On a cold winter’s night in 1887, the churchwarden of St. Martin-in-the-Fields, John McMaster, gave an impoverished young match seller a room at his shop in Panton Street, which is just behind the National Gallery. The match seller was also an opium addict named Francis Thompson, who many know as a visionary Roman Catholic poet and ascetic. After being further rescued from himself, Thompson’s first book of poetry was published in 1893. He became an invalid and after years of extreme poverty and addiction, he died in 1907 of tuberculosis, at the still young age 47. His tomb bears the last line from one of his own poems: Look for me in the nurseries of Heaven.
This is his poem ‘The Kingdom of God’.
O world invisible, we view thee,
O world intangible, we touch thee,
O world unknowable, we know thee,
Inapprehensible, we clutch thee!
Does the fish soar to find the ocean,
The eagle plunge to find the air–
That we ask of the stars in motion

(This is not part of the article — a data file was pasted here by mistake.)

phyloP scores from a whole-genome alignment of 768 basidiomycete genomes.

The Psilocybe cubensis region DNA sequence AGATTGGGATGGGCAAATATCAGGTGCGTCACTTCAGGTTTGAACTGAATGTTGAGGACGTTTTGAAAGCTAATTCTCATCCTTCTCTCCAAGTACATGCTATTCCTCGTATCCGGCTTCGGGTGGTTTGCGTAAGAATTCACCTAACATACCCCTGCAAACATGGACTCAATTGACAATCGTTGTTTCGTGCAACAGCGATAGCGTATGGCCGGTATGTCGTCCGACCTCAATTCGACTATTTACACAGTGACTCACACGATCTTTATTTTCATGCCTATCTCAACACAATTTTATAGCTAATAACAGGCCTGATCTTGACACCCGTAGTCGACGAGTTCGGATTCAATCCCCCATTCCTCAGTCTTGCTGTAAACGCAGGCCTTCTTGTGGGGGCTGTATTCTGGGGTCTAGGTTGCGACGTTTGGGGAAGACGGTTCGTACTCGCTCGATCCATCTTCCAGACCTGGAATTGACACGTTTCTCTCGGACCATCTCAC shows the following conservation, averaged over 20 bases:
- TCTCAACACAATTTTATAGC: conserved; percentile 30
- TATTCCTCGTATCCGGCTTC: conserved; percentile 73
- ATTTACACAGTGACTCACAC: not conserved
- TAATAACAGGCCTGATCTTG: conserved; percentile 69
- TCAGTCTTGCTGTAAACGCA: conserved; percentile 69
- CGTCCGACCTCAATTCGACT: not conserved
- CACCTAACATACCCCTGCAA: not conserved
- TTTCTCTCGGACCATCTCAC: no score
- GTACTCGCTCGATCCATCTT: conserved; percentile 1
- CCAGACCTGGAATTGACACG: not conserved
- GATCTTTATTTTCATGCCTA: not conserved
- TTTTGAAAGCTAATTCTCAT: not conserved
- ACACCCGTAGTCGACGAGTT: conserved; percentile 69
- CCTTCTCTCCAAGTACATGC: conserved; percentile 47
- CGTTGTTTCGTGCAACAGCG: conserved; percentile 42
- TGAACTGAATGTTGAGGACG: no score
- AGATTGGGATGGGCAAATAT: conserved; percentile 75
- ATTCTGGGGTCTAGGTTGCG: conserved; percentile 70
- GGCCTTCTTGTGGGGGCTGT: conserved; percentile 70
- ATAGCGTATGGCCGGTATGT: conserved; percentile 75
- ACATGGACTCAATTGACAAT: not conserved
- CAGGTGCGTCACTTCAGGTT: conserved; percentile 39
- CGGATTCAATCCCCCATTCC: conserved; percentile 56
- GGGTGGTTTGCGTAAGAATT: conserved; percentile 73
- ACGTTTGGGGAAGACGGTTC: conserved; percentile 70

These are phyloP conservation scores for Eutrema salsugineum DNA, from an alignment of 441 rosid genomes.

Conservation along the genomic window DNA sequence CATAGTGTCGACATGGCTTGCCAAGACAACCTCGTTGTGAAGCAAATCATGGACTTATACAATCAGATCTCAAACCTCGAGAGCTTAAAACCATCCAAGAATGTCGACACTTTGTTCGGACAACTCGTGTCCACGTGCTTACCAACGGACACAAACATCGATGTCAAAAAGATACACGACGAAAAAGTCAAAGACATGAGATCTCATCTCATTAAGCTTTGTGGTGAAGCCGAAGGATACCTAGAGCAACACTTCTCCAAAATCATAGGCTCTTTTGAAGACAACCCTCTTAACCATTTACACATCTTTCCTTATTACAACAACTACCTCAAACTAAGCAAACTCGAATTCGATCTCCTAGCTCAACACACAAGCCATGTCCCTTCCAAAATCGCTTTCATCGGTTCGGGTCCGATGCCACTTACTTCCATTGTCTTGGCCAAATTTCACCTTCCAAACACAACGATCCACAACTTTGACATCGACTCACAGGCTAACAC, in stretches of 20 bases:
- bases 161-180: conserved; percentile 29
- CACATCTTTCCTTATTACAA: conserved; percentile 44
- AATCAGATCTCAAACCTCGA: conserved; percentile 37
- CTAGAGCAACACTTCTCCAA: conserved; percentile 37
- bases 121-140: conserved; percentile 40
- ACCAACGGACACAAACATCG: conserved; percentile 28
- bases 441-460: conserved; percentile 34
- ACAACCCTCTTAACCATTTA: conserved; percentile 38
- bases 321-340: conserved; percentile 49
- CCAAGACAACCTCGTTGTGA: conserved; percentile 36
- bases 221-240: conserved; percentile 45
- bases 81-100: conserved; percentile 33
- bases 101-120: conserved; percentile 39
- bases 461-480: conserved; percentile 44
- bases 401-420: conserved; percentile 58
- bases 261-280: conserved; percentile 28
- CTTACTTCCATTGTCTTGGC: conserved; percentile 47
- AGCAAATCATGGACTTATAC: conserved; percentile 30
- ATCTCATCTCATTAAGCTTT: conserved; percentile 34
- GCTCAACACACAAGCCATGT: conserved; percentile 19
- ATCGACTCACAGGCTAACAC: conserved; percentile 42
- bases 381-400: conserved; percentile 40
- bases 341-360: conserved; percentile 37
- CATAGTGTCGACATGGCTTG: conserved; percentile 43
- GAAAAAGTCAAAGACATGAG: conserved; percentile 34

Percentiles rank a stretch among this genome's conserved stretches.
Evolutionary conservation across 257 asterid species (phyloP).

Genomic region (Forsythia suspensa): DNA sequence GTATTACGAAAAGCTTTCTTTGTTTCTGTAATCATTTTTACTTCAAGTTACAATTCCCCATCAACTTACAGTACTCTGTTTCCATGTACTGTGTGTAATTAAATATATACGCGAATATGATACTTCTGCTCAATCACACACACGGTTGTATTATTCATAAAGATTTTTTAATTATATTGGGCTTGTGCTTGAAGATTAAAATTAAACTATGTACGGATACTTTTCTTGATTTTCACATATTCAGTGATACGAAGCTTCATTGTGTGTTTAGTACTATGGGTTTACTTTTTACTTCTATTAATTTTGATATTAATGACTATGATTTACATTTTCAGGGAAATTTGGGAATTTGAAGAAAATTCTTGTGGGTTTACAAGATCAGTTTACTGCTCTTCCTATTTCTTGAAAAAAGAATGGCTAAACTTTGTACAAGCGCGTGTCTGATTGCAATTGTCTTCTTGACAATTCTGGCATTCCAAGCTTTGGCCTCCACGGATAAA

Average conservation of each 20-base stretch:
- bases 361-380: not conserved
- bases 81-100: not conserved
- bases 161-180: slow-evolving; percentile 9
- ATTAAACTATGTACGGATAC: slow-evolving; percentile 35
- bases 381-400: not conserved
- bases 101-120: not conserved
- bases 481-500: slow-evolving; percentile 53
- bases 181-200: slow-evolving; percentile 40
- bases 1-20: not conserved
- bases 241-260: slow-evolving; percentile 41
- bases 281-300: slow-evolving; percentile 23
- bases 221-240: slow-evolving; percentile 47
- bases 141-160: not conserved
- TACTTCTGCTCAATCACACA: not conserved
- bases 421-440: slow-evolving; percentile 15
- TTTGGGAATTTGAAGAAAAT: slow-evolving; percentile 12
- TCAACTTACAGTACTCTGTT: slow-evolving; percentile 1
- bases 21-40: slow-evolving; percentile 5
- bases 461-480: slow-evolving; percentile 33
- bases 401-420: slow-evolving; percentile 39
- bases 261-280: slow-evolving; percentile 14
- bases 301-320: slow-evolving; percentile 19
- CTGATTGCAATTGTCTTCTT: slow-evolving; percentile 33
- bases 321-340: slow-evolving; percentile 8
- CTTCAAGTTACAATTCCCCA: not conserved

If they have rumour of thee there?
Not where the wheeling systems darken,
And our benumbed conceiving soars!–
The drift of pinions, would we hearken,
Beats at our own clay-shuttered doors.
The angels keep their ancient places–
Turn but a stone and start a wing!
‘Tis ye, ’tis your estrangèd faces,
That miss the many-splendored thing.
But (when so sad thou canst not sadder)
Cry–and upon thy so sore loss
Shall shine the traffic of Jacob’s ladder
Pitched betwixt Heaven and Charing Cross.
Yea, in the night, my Soul, my daughter,
Cry–clinging to Heaven by the hems;
And lo, Christ walking on the water,
Not of Genesareth, but Thames!
by Francis Thompson (1859 – 1907)